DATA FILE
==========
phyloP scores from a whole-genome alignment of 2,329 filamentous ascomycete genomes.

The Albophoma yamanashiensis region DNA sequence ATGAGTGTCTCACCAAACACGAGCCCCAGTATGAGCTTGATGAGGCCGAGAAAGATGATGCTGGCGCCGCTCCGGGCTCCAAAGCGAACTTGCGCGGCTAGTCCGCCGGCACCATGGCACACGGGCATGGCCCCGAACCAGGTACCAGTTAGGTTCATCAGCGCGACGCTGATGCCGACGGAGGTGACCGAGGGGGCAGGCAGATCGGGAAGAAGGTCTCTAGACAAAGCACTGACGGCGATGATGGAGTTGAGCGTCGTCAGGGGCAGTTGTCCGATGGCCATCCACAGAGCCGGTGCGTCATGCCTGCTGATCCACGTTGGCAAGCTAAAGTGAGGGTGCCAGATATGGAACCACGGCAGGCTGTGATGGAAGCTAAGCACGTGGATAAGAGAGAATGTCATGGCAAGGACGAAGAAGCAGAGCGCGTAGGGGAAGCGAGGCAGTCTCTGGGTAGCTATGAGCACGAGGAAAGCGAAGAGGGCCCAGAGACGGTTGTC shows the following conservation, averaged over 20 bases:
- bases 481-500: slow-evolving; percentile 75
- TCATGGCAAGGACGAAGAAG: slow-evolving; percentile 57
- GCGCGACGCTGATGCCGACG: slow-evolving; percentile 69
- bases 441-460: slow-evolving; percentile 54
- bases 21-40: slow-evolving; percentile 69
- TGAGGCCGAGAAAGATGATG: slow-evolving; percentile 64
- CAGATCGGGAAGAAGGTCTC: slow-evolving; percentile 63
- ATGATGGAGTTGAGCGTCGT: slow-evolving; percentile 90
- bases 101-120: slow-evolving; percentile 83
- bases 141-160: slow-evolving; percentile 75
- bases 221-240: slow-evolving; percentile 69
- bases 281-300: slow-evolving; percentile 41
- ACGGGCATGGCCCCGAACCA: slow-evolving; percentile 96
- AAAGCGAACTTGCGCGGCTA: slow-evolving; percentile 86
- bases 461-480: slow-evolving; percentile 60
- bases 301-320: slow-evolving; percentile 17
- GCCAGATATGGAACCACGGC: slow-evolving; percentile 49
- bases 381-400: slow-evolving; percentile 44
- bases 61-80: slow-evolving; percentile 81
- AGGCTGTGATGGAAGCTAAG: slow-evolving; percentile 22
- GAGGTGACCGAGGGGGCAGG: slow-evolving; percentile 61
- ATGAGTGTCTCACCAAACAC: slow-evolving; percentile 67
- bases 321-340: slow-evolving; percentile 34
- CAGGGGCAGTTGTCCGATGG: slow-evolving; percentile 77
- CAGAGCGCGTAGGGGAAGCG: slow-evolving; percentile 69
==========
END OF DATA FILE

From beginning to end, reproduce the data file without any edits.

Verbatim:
phyloP scores from a whole-genome alignment of 2,329 filamentous ascomycete genomes.

The Albophoma yamanashiensis region DNA sequence ATGAGTGTCTCACCAAACACGAGCCCCAGTATGAGCTTGATGAGGCCGAGAAAGATGATGCTGGCGCCGCTCCGGGCTCCAAAGCGAACTTGCGCGGCTAGTCCGCCGGCACCATGGCACACGGGCATGGCCCCGAACCAGGTACCAGTTAGGTTCATCAGCGCGACGCTGATGCCGACGGAGGTGACCGAGGGGGCAGGCAGATCGGGAAGAAGGTCTCTAGACAAAGCACTGACGGCGATGATGGAGTTGAGCGTCGTCAGGGGCAGTTGTCCGATGGCCATCCACAGAGCCGGTGCGTCATGCCTGCTGATCCACGTTGGCAAGCTAAAGTGAGGGTGCCAGATATGGAACCACGGCAGGCTGTGATGGAAGCTAAGCACGTGGATAAGAGAGAATGTCATGGCAAGGACGAAGAAGCAGAGCGCGTAGGGGAAGCGAGGCAGTCTCTGGGTAGCTATGAGCACGAGGAAAGCGAAGAGGGCCCAGAGACGGTTGTC shows the following conservation, averaged over 20 bases:
- bases 481-500: slow-evolving; percentile 75
- TCATGGCAAGGACGAAGAAG: slow-evolving; percentile 57
- GCGCGACGCTGATGCCGACG: slow-evolving; percentile 69
- bases 441-460: slow-evolving; percentile 54
- bases 21-40: slow-evolving; percentile 69
- TGAGGCCGAGAAAGATGATG: slow-evolving; percentile 64
- CAGATCGGGAAGAAGGTCTC: slow-evolving; percentile 63
- ATGATGGAGTTGAGCGTCGT: slow-evolving; percentile 90
- bases 101-120: slow-evolving; percentile 83
- bases 141-160: slow-evolving; percentile 75
- bases 221-240: slow-evolving; percentile 69
- bases 281-300: slow-evolving; percentile 41
- ACGGGCATGGCCCCGAACCA: slow-evolving; percentile 96
- AAAGCGAACTTGCGCGGCTA: slow-evolving; percentile 86
- bases 461-480: slow-evolving; percentile 60
- bases 301-320: slow-evolving; percentile 17
- GCCAGATATGGAACCACGGC: slow-evolving; percentile 49
- bases 381-400: slow-evolving; percentile 44
- bases 61-80: slow-evolving; percentile 81
- AGGCTGTGATGGAAGCTAAG: slow-evolving; percentile 22
- GAGGTGACCGAGGGGGCAGG: slow-evolving; percentile 61
- ATGAGTGTCTCACCAAACAC: slow-evolving; percentile 67
- bases 321-340: slow-evolving; percentile 34
- CAGGGGCAGTTGTCCGATGG: slow-evolving; percentile 77
- CAGAGCGCGTAGGGGAAGCG: slow-evolving; percentile 69